Step 1: Set your goal.

Before you begin your market research, you should identify your study’s objectives. Market research should try to answer particular questions and collect certain sorts of information for the best results.

For example, your research could be looking for solutions to queries like:

  • Who are your target customers?
  • What are your customer’s product preferences?
  • How will the public respond to a new product or service you have to offer?
  • What is the public perception of your brand?
  • How does your company compare to the competition?

It’s critical to know what information you’re looking for ahead of time. Defining these objectives can help you stay on track with your study.

Step 2: Find the right people for a sample.

Following that, look for the ideal people to take part in your main market research study. Whether you’re conducting an online survey, interview, or focus group, it’s critical to select people who have qualities that correspond to the target customers you’re attempting to reach with the items or services your company is attempting to offer. And, if your company is attempting to reach clients in specific parts of the United States, your primary research participants should be located in those same areas as well.

It’s a good idea to have several volunteers for each customer profile you want to study. Each sample group should have at least 10 members. Remember that you may need to offer incentives to persuade people to participate in the market research process, such as a free gift, a substantial discount, free shipping, and so on.

If you’re having problems recruiting volunteers, consider reaching out to social media followers or recent clients. Other potential participants include people who abandoned their online shopping basket during the checkout process or contacts from your own social network.

Step 3: Prepare research questions.

Prepare research questions to ask participants in advance of the focus group, online survey, or interview. Remember that these questions must correspond to the objectives you established in step one of this procedure.

You’ll also want to acquire some basic background information on the individuals in your study. These specifics might assist you in learning more about your target audience and how your company can better meet their demands.

It might also be beneficial to incorporate open-ended questions in your research. This enables for valuable feedback from participants about your brand and its items that you may otherwise overlook.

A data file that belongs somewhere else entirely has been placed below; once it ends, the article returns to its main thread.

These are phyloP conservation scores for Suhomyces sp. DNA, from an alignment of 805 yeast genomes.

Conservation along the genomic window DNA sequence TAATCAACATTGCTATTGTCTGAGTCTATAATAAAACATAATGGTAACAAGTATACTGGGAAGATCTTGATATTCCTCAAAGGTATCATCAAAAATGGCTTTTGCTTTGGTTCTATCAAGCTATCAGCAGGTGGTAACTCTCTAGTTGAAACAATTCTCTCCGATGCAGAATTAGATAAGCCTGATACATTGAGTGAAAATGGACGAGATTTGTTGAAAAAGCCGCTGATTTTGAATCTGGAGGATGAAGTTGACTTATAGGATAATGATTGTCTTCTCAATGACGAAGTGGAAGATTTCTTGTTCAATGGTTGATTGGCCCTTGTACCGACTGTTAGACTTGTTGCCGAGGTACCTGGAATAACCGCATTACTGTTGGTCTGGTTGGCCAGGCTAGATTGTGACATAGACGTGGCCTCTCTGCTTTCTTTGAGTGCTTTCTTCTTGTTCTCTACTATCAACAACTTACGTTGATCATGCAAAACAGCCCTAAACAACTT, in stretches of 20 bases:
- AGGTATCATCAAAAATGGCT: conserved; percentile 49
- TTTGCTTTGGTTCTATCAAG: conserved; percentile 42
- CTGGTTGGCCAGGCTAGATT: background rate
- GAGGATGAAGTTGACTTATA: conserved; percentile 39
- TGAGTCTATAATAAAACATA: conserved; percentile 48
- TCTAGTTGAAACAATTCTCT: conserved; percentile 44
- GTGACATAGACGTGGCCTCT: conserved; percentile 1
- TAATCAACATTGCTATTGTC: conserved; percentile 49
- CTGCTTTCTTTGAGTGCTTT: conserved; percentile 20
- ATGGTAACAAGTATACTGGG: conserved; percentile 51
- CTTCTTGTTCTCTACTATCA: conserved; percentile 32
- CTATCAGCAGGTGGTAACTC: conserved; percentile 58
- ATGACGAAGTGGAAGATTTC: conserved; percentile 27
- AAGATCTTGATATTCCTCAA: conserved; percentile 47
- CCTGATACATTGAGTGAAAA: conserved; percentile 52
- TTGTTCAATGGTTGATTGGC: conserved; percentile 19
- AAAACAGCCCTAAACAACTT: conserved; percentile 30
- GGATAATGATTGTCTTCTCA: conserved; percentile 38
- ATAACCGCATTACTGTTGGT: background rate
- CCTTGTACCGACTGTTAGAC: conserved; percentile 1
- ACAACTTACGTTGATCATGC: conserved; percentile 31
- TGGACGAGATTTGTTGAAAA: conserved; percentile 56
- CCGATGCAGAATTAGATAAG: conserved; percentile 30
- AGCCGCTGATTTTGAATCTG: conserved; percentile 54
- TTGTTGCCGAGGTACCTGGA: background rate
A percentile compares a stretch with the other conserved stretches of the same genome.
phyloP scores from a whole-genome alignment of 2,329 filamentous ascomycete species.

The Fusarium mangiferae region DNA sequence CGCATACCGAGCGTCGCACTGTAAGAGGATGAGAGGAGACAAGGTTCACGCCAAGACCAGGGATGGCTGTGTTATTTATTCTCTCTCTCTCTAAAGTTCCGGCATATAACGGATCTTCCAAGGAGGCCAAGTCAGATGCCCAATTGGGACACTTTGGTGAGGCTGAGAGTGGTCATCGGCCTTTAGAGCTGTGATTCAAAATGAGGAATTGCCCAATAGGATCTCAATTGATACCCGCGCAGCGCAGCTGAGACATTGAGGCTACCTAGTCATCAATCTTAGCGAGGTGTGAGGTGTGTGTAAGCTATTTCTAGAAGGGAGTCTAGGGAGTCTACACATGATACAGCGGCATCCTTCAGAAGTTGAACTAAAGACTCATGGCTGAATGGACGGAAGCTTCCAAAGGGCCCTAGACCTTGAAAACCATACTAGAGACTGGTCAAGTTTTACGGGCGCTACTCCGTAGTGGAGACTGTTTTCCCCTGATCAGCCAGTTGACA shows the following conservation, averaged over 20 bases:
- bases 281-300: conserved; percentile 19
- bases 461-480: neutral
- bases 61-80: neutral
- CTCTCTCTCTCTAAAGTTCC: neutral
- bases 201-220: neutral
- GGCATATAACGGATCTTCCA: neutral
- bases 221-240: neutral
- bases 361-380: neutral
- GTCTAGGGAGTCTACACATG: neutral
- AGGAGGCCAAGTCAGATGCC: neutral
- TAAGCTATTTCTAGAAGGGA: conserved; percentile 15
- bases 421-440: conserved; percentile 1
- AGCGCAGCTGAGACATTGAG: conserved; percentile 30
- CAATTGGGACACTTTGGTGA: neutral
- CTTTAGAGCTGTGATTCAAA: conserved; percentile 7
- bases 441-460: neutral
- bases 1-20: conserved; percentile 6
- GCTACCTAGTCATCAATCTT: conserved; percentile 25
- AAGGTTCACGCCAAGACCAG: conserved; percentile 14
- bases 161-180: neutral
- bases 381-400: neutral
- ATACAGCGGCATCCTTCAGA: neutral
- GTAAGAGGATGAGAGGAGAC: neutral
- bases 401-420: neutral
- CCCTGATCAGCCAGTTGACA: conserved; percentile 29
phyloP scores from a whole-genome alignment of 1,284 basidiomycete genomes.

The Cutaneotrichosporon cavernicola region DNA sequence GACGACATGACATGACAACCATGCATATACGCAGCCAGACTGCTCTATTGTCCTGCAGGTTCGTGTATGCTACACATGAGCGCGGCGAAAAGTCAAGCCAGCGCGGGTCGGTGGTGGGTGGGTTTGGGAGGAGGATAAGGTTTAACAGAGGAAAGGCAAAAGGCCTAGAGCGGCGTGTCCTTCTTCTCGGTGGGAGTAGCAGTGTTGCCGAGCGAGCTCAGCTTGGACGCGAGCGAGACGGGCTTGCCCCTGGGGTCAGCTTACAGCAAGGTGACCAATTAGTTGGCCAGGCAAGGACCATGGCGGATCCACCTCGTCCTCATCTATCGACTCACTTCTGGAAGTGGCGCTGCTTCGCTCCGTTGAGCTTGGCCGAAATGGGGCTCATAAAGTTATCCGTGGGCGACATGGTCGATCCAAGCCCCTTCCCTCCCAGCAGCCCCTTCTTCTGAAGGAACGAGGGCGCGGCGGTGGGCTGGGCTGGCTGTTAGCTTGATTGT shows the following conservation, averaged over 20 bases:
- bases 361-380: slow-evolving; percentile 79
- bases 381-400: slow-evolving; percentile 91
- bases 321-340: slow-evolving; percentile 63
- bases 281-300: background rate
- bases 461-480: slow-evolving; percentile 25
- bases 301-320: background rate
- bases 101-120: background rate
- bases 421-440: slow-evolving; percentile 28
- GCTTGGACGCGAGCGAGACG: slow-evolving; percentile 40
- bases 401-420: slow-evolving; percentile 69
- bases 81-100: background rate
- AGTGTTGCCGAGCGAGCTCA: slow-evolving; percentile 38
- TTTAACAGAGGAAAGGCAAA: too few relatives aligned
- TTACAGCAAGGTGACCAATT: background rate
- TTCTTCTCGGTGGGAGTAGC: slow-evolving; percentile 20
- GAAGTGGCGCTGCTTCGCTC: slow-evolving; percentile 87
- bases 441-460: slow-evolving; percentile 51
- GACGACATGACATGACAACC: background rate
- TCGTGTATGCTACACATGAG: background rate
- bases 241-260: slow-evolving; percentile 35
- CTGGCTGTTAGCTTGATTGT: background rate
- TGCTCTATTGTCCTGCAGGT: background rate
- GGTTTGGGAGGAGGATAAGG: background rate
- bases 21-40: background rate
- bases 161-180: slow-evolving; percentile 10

Finally, ask participants to indicate who they believe are your competitors—companies they would turn to when looking for similar products or services (and why). When interviewing consumers who have previously purchased products from you, you can also ask them why they chose you over the competition.

Step 4: Create a summary.

The primary research process concludes with the creation of a market research summary. This report will compile the material gleaned from your study so that you may examine it and apply it to your small business.

You can format your market research summary as you want. However, some important details to add are as follows.

  • The goals of the market research
  • Information about participants (including the different buyer personas you analyzed, if applicable)
  • Executive summary detailing the most important takeaways from the study
  • Key reason(s) consumers purchased your product or service instead of buying from the competition
  • Key reason(s) consumers purchased goods or services from competitors, instead of your company
  • An action plan identifying how to use the results of the study to improve the business

Other Times To Perform Market Research

A small business’s inception phase isn’t the only time to conduct market research. Consider market research at the following other crucial junctures.

1. To Gauge How Your Customers Feel About You

When it comes to customer happiness, you never want to take a “set it and forget it” attitude. Once you’ve established yourself, surveying your customer base can help you identify how your customers feel about your brand, how they experience your product (what they enjoy, dislike, or struggle with), and how they feel about your competitors. This information is critical for growing and maintaining a healthy business.

If you are unable to conduct a formal poll, incorporate market research into your daily company processes. Inquire with your customers about what they enjoy about your company and what you might improve. Listen and accept input cheerfully, even (or even especially) if it is negative. If you receive similar comments from multiple people, it may suggest that your organization needs to make changes.

2. Before Launching a New Product or Venture

When it comes time to grow your company, you can consider launching a new product or creating a second location. You may utilize market research to assist you through any of these adjustments in order to reduce risks for your company and ensure that the next steps you take to build your company are just as successful as the first.

Bottom Line

As a small business owner, you most certainly put a lot of time (and sometimes even money) into your firm. Market research can help you protect your investment and increase your chances of long-term success.